June 16, 2015

LiftCannabis - A canadian leader for news on medical marijuana

Laurie Caron, Chemist, M.Sc. - Discoveries 
Since we obtained our Canadian licence to analyse medical marijuana, we connected to the businesses of this world. As with everything, news travel fast, and finding reliable references in this industry is not always an easy thing.

Some companies like LiftCannabis stand out more than others. Lift has a high presence in the social media and manage an interactive blog with a wide panel of contributors who are well-known in the industry. They write about various topics such as news on licensed producers, dispensaries, industries, patients, regulations, laws, etc. For this reason, I wanted to introduce you to this enterprise today on PhytoChemia's blog.

    Photo credit : http://liftcannabis.ca/

LiftCannabis is a canadian company from Vancouver, (BC) and I had the chance to discuss with David Brown, their communications director and I asked him some questions :  

Which are the reasons why Liftcannabis has started ?
"In 2013, when Health Canada began to formulate and implement its new regulations surrounding how Canadians access medical marijuana, it became clear to us that there was both misinformation and a dearth of accurate and useful information about the program (known as the MMPR), how it worked, who the producers were, etc.  So, we started Lift first and foremost as an information portal for Canadians looking to learn about medical marijuana and how to access it legally in Canada. Since then, Lift has grown into much more thanks to the participation from both patients and industry."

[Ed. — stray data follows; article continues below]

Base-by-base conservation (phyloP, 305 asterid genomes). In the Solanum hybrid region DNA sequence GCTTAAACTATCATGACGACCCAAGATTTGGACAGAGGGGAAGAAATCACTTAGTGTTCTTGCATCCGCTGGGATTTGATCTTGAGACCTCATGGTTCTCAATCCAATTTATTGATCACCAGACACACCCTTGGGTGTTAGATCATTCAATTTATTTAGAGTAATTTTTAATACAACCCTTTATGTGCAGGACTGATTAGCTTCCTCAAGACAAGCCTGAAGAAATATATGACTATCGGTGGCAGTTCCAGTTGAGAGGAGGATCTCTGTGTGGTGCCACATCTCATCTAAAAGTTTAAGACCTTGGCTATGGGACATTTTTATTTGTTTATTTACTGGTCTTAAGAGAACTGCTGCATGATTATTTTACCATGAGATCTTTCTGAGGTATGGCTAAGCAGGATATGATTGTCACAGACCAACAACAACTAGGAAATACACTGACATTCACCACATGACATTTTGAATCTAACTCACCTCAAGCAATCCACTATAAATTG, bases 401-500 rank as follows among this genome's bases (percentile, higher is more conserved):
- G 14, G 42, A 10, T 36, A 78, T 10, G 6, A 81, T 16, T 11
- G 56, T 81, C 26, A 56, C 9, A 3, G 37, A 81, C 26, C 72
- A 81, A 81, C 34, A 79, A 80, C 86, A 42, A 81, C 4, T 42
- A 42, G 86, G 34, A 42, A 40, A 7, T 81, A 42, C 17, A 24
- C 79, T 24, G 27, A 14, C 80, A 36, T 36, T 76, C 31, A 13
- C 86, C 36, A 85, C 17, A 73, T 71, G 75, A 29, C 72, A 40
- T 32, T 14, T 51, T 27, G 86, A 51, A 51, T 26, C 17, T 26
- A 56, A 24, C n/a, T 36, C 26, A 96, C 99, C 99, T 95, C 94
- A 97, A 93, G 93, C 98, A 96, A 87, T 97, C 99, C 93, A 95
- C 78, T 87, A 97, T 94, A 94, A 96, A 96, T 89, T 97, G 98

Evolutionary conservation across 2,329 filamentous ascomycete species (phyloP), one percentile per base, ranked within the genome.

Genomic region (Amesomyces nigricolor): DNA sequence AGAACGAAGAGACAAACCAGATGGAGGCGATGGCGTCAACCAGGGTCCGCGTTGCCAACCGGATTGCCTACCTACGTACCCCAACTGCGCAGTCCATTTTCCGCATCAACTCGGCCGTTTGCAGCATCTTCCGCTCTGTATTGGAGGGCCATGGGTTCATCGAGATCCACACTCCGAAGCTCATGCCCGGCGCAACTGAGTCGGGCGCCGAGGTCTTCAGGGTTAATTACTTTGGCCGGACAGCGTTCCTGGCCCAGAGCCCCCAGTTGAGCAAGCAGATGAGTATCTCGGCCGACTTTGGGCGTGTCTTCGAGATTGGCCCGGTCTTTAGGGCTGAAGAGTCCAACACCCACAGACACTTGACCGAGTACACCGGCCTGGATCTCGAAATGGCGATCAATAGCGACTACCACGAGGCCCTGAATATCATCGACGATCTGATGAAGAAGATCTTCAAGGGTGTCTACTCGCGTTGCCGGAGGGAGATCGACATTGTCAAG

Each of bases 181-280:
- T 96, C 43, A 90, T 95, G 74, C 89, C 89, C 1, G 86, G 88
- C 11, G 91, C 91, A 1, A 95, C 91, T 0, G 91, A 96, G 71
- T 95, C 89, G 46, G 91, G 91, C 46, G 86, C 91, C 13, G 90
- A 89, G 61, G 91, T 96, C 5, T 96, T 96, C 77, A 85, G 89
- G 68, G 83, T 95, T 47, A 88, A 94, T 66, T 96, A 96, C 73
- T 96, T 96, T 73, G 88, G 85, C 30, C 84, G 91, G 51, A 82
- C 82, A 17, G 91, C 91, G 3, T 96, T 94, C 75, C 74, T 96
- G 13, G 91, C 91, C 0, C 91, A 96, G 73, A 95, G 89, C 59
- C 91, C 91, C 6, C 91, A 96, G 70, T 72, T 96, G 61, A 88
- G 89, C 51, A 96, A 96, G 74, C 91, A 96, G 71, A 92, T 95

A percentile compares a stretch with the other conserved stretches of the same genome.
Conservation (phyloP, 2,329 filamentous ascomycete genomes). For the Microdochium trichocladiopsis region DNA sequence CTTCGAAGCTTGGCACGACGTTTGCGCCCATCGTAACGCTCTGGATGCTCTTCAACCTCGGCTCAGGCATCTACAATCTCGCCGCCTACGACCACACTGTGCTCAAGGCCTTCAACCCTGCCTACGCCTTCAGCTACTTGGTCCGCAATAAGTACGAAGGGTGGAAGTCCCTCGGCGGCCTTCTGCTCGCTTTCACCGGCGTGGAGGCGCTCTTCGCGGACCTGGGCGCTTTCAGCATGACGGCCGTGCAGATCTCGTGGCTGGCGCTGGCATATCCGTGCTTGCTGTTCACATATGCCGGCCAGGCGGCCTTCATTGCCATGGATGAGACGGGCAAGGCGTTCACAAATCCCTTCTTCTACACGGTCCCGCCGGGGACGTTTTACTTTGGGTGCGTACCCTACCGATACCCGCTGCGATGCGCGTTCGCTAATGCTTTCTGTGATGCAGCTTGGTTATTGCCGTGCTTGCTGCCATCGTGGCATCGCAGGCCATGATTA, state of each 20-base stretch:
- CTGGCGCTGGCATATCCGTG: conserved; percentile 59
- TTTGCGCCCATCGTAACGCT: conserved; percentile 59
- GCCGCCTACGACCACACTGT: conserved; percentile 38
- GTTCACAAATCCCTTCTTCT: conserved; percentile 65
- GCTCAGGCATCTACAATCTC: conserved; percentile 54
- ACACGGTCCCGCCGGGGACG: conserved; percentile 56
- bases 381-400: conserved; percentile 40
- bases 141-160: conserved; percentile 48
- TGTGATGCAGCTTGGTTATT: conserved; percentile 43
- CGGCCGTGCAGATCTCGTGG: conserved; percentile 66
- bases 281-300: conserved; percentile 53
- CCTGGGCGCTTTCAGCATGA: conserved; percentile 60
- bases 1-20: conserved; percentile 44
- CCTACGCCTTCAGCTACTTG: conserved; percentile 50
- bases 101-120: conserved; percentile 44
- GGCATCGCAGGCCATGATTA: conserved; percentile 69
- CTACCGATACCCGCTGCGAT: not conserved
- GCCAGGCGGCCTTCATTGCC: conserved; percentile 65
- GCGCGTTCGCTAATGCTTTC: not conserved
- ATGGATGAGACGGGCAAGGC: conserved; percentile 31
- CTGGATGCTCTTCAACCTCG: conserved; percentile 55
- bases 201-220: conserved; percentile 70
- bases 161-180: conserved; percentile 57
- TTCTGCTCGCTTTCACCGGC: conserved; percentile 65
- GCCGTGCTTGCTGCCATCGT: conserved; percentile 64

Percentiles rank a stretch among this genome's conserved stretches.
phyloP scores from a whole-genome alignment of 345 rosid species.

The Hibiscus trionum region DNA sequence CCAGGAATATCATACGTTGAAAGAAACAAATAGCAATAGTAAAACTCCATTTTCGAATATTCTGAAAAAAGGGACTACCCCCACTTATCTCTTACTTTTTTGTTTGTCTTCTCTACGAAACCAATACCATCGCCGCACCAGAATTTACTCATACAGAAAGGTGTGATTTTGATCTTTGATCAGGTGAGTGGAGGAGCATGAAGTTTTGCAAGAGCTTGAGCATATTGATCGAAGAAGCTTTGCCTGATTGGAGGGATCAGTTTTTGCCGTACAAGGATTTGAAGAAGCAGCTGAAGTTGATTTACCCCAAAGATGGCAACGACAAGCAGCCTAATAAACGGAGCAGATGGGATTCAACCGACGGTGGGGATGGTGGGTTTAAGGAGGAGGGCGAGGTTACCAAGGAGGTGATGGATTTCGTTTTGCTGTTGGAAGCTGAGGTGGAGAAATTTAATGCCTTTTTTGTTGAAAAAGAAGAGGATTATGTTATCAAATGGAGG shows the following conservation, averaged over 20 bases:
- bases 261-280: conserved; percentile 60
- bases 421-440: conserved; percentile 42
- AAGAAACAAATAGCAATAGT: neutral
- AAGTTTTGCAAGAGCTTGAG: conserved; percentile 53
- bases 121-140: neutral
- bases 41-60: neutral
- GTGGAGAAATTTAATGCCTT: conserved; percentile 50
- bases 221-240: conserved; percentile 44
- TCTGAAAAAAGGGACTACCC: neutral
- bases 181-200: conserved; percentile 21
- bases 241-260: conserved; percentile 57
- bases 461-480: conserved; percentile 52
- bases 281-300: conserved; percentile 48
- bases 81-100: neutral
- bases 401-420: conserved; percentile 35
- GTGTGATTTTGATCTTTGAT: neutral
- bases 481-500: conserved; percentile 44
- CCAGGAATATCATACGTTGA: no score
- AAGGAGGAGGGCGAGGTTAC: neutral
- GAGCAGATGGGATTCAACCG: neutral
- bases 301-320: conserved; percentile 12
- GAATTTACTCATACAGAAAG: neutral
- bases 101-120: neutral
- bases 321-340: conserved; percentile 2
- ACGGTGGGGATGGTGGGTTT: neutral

What kind of services do you offer ? Are they only for people who lives in BC or available to other provinces ? 
"Because Health Canada’s program is a federal one, our website offers a variety of information and services to all Canadians (although it’s presently only in English). We assist Canadians with learning about the benefits of medical marijuana and how to access the program.  We have listings of doctors from across Canada who are open to discussing medical marijuana as an option, and we also have detailed information about each Licensed Producer and their products. Furthermore, we have Canada’s largest database of legal medical marijuana strains and patient-generated reviews. In fact, we just recently logged our 1000th strain review. These are all real reviews left by real Canadian patients, and so they’re extremely helpful to all those who are searching for strains and trying to find the right one for their medical condition."

In May, Liftcannabis has organized a forum in Vancouver on medical cannabis. What was the main purpose of this event ? What kind of audience participated to this forum ?

"The purpose of our inaugural Lift Cannabis Forum in Vancouver this past May was to bring together different sectors of the medical marijuana industry to have an open and respectful conversation about what the future of cannabis regulation and standardization could look like in Canada. The audience was as diverse as our panel and included licensed producers, dispensary operators, home-growers, patients, doctors, lawyers, activists, and philanthropists.  It was really so rewarding to see the broad spectrum of Canadians being represented in that room, and hearing the opinions of everyone on how to work together to make this industry better for everyone."

In your blog, why did you include posts on research, quality control and science ?

"While it’s far from perfect yet, Canada’s federal medical marijuana program is the most advanced in the world in terms of regulation, standardization, and testing, and we feel sharing information about these aspects of the program is important. Patients can come to trust the sources and production methods of the medicine they consume, those perhaps sceptical of medical marijuana in general can get insight into how seriously regulated and strict the Canadian industry is, and those from other countries can take cues when establishing their own programs."